Wanda restructures Australian projects

Wanda restructures Australian projects
Wanda restructures Australian projects

A majority interest in the two flagship Australian developments of China's Wanda Group are to be sold to a private entity controlled by the company's founder, Wang Jianlin.

Just two days after Wanda labelled an Australian Financial Review report that is was considering a sale "completely false", the company announced the "disposal" on Thursday morning.

While the assets are being sold to a related private entity controlled by Mr Wang, one investment advisor said it was likely to be the first step in broader reorganisation of the assets.

"He [Mr Wang] has a history of taking a two-step approach to acquisitions so this looks like it's going in the opposite direction," said the person.

The announcement said the Hong Kong-listed Wanda Hotel Development will sell a 60 per cent interest in its $1 billion Circular Quay apartment and hotel tower in Sydney and its $900 million Jewel resort on the Gold Coast to Mr Wang's company, Wanda Commercial Property.

The deal should allow the Hong Kong-listed company to lower its debt levels and give Mr Wang time to reorganise the assets away from the glare of the public market.

Shares in Wanda Hotel rose as much as 41 per cent on Thursday after the asset restructuring plans were announced.

The listed vehicle is also selling its 60 per cent interest in Wanda's Chicago and London developments.

The final terms are yet to be announced, but the company said the sale price would be based on net asset values based on an independent valuation.

Wanda Hotel is also buying US$1.1 billion in assets from related entities to the group and Mr Wang. These include Wanda Culture Travel Innovation Group, which designs and constructs theme parks and Wanda Hotel Management, which designs and operates hotels.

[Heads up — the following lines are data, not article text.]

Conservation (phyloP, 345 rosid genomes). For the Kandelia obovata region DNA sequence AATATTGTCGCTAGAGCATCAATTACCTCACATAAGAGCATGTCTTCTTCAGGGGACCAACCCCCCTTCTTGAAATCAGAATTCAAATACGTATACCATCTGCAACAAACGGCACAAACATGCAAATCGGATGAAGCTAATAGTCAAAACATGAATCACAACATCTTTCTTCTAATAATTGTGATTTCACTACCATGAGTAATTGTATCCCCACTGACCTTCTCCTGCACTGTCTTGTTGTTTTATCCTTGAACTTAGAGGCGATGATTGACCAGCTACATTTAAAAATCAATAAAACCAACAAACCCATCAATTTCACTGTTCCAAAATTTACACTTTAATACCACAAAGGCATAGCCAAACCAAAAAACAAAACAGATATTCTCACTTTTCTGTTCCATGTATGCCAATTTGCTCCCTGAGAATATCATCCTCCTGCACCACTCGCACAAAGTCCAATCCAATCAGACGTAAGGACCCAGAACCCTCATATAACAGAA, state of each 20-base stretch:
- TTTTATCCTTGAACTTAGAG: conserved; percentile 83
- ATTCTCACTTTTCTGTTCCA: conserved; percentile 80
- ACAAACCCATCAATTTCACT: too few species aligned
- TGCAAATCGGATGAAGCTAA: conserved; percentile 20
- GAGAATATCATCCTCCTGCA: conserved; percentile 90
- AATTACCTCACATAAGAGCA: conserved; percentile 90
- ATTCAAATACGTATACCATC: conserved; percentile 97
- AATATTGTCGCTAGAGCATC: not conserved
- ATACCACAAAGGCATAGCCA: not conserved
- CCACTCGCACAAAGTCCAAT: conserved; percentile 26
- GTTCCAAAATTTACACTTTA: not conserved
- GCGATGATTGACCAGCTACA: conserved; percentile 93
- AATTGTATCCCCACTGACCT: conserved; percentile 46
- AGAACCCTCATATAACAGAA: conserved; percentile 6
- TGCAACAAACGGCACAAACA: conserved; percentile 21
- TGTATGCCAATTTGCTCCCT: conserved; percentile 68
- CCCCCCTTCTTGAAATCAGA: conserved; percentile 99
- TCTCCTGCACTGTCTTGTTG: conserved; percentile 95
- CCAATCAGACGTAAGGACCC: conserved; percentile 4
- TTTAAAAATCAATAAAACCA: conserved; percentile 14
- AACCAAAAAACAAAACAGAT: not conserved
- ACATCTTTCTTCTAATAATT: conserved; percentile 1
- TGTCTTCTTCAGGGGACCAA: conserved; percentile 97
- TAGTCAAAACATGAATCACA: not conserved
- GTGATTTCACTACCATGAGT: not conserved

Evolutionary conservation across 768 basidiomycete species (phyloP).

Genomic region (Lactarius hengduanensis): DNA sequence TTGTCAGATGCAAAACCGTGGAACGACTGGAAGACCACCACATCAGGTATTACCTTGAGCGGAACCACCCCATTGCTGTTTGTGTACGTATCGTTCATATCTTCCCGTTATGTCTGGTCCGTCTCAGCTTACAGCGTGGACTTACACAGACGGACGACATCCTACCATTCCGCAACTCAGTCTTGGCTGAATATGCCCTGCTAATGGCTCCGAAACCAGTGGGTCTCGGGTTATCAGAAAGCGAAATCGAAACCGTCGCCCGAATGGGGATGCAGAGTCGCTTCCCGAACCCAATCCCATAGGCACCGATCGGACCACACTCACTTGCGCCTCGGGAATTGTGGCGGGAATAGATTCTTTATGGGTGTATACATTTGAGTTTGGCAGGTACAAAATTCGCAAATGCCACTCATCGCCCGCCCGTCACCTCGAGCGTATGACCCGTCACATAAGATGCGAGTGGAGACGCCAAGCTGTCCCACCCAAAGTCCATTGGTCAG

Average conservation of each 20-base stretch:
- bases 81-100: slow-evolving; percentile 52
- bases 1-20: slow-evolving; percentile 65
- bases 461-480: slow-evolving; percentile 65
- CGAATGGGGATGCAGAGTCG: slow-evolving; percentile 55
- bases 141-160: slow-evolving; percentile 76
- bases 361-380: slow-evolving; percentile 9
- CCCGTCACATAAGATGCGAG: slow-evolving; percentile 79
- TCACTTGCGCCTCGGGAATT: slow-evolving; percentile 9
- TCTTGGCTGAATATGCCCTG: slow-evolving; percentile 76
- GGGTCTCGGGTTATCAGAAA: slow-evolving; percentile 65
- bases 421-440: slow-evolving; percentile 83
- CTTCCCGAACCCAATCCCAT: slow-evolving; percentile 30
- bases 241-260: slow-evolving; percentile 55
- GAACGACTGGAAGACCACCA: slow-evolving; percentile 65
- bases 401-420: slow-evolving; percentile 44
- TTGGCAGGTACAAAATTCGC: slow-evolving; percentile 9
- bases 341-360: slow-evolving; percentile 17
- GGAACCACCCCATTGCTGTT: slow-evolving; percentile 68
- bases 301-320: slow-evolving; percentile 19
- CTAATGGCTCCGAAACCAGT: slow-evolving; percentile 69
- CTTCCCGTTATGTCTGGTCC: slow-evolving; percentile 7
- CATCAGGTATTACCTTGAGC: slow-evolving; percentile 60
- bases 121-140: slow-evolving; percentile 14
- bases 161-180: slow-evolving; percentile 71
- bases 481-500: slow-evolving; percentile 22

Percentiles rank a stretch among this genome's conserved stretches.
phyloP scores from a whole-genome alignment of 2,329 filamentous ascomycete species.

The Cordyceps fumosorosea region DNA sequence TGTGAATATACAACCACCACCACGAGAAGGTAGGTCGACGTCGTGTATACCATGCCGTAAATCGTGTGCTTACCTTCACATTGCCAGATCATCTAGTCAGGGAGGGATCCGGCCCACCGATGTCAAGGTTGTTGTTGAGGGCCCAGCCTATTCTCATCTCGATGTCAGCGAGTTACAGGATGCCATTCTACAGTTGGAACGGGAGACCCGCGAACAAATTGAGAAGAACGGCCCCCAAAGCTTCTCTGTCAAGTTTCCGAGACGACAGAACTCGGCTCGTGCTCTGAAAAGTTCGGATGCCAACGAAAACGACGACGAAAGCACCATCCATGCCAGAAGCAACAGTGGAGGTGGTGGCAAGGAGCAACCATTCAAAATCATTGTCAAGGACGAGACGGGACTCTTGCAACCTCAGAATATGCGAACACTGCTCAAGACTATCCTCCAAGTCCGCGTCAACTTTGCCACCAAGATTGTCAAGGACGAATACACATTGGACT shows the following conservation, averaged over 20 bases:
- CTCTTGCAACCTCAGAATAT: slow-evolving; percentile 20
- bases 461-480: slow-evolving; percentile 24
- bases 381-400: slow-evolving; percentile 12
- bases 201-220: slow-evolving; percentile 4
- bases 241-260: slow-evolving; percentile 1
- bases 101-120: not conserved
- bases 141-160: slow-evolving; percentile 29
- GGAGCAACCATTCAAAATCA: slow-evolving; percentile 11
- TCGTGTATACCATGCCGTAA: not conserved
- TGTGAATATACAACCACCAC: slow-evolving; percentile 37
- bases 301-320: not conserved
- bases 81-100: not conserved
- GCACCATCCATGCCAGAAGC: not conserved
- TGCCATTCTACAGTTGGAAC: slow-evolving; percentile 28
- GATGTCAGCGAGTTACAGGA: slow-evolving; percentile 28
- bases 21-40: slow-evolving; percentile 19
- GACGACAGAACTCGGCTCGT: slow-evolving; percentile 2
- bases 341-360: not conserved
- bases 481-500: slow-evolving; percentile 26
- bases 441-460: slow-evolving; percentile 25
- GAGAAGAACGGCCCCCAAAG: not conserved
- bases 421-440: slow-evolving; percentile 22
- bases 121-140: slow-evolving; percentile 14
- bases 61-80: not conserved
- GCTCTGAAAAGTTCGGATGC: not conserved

Wanda has had its wings clipped by Beijing in recent weeks as concerns mount that it, and other private companies, have over paid for foreign assets and these now pose a systemic risk to the Chinese banking system.

Other companies targeted by authorities include the HNA Group, which holds a 13 per cent stake in airline Virgin Australia; Fosun Group, which is developing apartments in Brisbane and Sydney; and Anbang Insurance, which bought New York's Waldorf Astoria in 2014.

The crackdown is expected to filter down to smaller private companies and state-owned enterprises as Beijing worries about offshore deals going bad and capital outflows putting downward pressure on its currency.

It is also looking to avoid a Japan-style collapse, which followed an offshore acquisition binge by Japanese firms in the late 1980s and early 1990s.

China's outbound investment fell 43 per cent over the first half of this year and its Vice Minister for Commerce Qian Keming said last week that "irrational" offshore investment had been contained.

China Wanda Group

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